From: Gregory S. MacKay, Senior Vice President & Chief Economist
The headlines today are that unemployment fell to 7.3% in August and 169,000 jobs were created last month. Unemployment one year ago was 8.1%. Since August 2012, the labor force has grown by 839,000 people, and the number of unemployed has fallen by 1,167,000. Thus the number of employed U.S. civilians has risen in one year by 2,006,000, or 167,000 a month. That’s not a bad number, and is indicative of the “modest” or “moderate” growth phase of the current economic expansion.
Normally these numbers would comfort us, but with the Fed considering the beginning of the end for bond purchases, we see a couple of issues that seem contradictory. First: job growth and wages. Earlier in the recovery, and in past expansions, job growth was regularly hitting 300,000 jobs a month. August’s number of 169,000 is close to the twelve month average, but far from anything that could be considered “robust”. Looking closer at the numbers, June and July job growth were revised downward, and the last three months of growth has averaged only 148,000. That suggests a possible weakness in the growth of consumer spending, and could produce a “soft patch” in GDP growth for the third quarter. Another way to look at job growth is to measure the duration of unemployment. The average duration one year ago was 38.7 weeks, while today it is 37.0 weeks. The median duration was 16.8 weeks a year ago, and is 16.4 weeks today. Neither of those numbers is showing much improvement.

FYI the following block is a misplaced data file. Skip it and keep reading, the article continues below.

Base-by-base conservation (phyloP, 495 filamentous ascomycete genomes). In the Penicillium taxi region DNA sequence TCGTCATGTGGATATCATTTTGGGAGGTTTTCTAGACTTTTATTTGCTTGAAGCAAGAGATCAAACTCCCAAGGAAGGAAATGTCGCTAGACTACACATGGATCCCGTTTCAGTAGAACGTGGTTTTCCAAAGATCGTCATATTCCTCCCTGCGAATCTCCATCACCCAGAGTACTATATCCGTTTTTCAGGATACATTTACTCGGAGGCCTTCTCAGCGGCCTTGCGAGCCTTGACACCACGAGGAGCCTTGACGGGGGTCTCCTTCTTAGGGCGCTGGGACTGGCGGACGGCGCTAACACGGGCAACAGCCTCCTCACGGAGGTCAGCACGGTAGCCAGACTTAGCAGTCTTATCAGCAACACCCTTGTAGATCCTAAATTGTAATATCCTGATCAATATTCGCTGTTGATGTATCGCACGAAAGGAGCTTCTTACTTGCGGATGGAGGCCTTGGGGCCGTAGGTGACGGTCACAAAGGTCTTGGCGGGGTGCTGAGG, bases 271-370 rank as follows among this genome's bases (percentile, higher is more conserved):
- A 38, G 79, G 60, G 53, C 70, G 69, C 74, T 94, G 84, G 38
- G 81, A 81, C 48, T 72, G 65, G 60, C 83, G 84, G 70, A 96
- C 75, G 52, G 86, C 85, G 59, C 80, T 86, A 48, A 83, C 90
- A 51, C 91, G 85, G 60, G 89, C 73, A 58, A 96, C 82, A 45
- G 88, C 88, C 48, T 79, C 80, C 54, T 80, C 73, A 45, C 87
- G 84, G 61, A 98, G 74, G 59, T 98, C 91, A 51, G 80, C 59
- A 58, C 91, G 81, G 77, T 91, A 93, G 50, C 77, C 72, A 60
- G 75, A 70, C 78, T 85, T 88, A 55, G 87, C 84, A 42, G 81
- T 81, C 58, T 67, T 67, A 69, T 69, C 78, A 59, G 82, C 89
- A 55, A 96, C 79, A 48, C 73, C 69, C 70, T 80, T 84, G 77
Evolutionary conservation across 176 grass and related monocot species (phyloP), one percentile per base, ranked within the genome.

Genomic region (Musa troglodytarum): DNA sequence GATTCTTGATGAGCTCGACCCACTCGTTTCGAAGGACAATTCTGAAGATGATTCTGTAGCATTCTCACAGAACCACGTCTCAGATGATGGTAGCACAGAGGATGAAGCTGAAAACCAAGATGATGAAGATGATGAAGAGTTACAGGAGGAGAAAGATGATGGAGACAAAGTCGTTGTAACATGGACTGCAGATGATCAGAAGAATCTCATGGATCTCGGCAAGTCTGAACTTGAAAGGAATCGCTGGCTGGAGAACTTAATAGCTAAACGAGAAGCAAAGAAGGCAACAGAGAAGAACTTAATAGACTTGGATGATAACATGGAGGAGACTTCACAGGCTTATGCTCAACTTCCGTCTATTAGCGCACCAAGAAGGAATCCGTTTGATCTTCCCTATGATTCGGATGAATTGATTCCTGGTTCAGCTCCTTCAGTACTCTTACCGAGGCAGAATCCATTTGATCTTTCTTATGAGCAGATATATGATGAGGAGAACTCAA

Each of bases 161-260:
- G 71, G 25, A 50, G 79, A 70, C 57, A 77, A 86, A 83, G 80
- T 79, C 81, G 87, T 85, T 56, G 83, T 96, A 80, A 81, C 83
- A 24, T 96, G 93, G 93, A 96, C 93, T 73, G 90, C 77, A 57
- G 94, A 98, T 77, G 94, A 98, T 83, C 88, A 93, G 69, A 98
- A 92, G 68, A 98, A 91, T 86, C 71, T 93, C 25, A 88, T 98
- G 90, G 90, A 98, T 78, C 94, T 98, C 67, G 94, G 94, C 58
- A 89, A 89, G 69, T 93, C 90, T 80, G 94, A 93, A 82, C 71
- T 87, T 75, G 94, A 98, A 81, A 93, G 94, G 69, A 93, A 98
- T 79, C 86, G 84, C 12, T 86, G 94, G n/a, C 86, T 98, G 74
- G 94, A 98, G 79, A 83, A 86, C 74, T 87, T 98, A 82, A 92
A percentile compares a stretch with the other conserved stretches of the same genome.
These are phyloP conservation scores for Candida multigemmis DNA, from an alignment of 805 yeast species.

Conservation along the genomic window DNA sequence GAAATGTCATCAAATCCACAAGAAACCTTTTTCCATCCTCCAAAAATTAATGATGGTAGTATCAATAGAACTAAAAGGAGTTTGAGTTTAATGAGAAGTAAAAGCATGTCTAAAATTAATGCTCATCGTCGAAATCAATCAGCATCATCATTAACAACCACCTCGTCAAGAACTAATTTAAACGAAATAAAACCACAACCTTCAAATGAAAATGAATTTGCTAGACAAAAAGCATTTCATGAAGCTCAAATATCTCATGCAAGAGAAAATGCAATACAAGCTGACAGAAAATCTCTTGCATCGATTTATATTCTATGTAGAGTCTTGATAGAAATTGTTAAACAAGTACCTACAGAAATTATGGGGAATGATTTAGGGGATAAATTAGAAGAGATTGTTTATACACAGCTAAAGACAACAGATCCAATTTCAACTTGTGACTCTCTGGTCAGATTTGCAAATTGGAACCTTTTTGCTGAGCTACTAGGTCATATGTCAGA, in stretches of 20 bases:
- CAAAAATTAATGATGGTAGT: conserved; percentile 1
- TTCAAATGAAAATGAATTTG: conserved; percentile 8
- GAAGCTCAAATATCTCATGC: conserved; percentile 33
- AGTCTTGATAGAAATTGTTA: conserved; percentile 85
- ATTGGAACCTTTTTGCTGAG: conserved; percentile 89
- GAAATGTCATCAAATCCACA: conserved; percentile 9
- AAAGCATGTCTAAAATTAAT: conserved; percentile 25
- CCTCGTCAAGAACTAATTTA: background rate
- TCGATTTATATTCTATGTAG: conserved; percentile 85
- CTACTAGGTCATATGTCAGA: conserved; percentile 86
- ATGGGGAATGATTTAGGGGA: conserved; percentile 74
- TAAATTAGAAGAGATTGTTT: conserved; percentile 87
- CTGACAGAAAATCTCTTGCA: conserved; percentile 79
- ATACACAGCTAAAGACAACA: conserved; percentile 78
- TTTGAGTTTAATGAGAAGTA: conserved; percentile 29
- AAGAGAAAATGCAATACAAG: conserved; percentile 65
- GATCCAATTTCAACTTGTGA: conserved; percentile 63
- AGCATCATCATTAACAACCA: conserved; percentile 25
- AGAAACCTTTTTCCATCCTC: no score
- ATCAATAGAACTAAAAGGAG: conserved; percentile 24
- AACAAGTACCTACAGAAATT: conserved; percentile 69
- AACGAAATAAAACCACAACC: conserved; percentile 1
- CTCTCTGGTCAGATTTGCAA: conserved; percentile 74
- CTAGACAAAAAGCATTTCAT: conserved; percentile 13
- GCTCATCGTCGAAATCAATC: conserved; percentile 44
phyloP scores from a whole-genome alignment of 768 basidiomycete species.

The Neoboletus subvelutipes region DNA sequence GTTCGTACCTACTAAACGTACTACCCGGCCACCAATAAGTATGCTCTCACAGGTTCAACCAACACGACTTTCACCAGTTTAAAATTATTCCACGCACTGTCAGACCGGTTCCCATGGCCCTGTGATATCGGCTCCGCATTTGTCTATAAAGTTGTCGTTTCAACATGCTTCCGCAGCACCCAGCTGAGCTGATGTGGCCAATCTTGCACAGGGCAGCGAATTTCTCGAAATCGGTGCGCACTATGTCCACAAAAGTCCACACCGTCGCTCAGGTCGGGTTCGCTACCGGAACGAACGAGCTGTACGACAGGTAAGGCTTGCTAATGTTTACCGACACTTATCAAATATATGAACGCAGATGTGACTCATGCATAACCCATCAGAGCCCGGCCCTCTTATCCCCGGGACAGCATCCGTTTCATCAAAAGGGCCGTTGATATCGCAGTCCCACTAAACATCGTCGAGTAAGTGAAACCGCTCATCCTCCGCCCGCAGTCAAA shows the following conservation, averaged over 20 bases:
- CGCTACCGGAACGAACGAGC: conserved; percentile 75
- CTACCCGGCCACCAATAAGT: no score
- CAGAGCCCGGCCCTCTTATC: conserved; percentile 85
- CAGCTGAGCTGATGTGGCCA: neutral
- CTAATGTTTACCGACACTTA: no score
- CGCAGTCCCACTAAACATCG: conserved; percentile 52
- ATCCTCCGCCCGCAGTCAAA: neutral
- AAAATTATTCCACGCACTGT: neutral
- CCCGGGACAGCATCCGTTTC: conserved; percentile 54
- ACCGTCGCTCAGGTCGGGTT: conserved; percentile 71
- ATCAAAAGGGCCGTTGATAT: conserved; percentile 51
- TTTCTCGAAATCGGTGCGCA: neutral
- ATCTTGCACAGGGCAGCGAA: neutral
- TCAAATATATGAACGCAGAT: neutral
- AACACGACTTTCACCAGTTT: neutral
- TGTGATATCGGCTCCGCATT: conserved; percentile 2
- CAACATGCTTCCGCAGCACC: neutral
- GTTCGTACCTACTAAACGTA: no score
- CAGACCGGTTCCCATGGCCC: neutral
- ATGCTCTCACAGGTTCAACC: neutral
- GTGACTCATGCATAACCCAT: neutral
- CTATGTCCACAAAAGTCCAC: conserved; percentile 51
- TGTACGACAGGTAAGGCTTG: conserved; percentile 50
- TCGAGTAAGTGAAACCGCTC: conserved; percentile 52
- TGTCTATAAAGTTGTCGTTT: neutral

Our second issue is the unemployment rate. The ongoing decline seems to suggest that the Fed could slow bond purchases soon, but we hesitate to concur with some writers. Last month, the labor force fell by 312,000 workers. Individuals “not in the labor force” (have no job and not looking for one; i.e. retired, in school, family responsibility) grew by 1.5 million in the past year. So the unemployment rate declined both because of more workers and less “non-workers not looking for work”. All these definitions may seem a bit strange, but the simple fact is that there is some slowing of labor force growth that helps accelerate the decline in unemployment.
With the FOMC meeting next week, it’s a little hard to look at this employment report as a positive indicator that the Fed will slow its bond purchases immediately. While progress has been made in the employment spectrum, it seems a bit early for the Fed to take its foot off the gas. Just this week, Minneapolis Fed President Kocherlakota suggested more stimulus, not less, is needed. President Kocherlakota does not currently vote on monetary policy. All the “experts” on the economy and Fed policy are split on the issue. We’ll get another peek at consumerism before next week’s meeting, as both July consumer credit and August retail sales come out early in the week. If you’re looking for a hedge bet, a small ($10 billion monthly) decline in the level of Fed bond purchases may be your best wager. We’ll stick to our opinion that it’s still a bit early for the Fed to slow its monetary accommodation.
Finally, as we do from time-to-time, we’ll publish the unemployment rates based on education so the younger generation has something to think about. Right now the unemployment rate for those with less than a high school diploma is 11.3%, those with a high school diploma is 7.6%, with some college is 6.1%, and those with a Bachelor’s degree or better is 3.5%.
Stock prices moved upward this week, even as economic releases were lukewarm and tensions over Syria mounted. At 2:20 p.m., for the week and year:
Treasury bond yields jumped today, as Treasury traders felt the economic news confirmed a slowing of Fed purchases next week. Muni yields were fairly stable.